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Merkel defends Germany's early retirement plans, say they won't stop her pushing reform abroad

German chancellor Angela Merkel gestures during a news conference with French President Hollande at the town hall in Stralsund, northern Germany, Saturday, May 10, 2014 during the second day of Hollande's two days visit to Merkel's scenic home constituency on the Baltic coast . One of the main talking points is expected to be over whether the European Union should impose further sanctions on Russia, for its involvement in the Ukraine crisis. (AP Photo/Gero Breloer)

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German chancellor Angela Merkel gestures during a news conference with French President Hollande at the town hall in Stralsund, northern Germany, Saturday, May 10, 2014 during the second day of Hollande's two days visit to Merkel's scenic home constituency on the Baltic coast . One of the main talking points is expected to be over whether the European Union should impose further sanctions on Russia, for its involvement in the Ukraine crisis. (AP Photo/Gero Breloer)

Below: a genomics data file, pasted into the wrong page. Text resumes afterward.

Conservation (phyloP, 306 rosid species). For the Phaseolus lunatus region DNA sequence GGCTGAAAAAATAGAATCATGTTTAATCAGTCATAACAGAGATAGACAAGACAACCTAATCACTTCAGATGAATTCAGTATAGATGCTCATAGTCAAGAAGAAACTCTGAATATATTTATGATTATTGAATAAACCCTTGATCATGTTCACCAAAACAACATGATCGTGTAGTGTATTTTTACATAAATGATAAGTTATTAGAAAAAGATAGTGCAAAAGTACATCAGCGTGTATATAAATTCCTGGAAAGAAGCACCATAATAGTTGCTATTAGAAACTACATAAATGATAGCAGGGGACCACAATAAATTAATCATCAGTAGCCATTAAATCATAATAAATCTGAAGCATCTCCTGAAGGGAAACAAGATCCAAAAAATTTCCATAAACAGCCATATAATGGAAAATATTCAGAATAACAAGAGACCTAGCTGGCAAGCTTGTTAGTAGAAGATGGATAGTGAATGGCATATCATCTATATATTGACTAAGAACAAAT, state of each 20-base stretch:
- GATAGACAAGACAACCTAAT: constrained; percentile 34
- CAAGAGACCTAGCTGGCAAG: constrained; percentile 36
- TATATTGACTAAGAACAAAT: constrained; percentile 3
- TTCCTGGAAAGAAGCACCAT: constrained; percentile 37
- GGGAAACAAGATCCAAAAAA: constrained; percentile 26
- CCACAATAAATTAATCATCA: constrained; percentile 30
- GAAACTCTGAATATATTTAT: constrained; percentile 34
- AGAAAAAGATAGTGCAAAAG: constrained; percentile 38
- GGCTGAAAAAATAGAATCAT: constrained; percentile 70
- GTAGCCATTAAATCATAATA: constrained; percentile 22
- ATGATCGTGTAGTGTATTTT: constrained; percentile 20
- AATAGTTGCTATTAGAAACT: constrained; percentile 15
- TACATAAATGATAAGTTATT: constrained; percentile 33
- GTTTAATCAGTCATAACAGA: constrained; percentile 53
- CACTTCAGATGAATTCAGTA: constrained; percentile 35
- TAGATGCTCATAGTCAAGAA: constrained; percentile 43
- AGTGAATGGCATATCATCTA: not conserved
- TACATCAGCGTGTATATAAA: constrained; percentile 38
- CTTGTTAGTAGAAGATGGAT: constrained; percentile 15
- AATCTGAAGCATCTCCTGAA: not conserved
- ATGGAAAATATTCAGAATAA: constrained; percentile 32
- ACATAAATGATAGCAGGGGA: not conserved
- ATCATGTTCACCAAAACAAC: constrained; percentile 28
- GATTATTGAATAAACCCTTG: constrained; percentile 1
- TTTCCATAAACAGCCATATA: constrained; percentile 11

BERLIN - Chancellor Angela Merkel is defending plans to allow some Germans to retire on full pensions at 63 and insisting they won't stop her advocating painful reforms in other countries.

Germany is raising the retirement age gradually to 67 from 65 but the government plans, at the insistence of Merkel's new centre-left coalition partners, to allow people who've paid into the pension system for 45 years to retire at 63 without taking a financial hit.

Some in Merkel's conservative bloc fear Germany is sending the wrong signal to struggling European countries.

Merkel said in her weekly video message Saturday that Germany remains on track to raise the retirement age for most people and even the early-retirement age will increase gradually to 65, "so I can continue to advocate structural reforms elsewhere."

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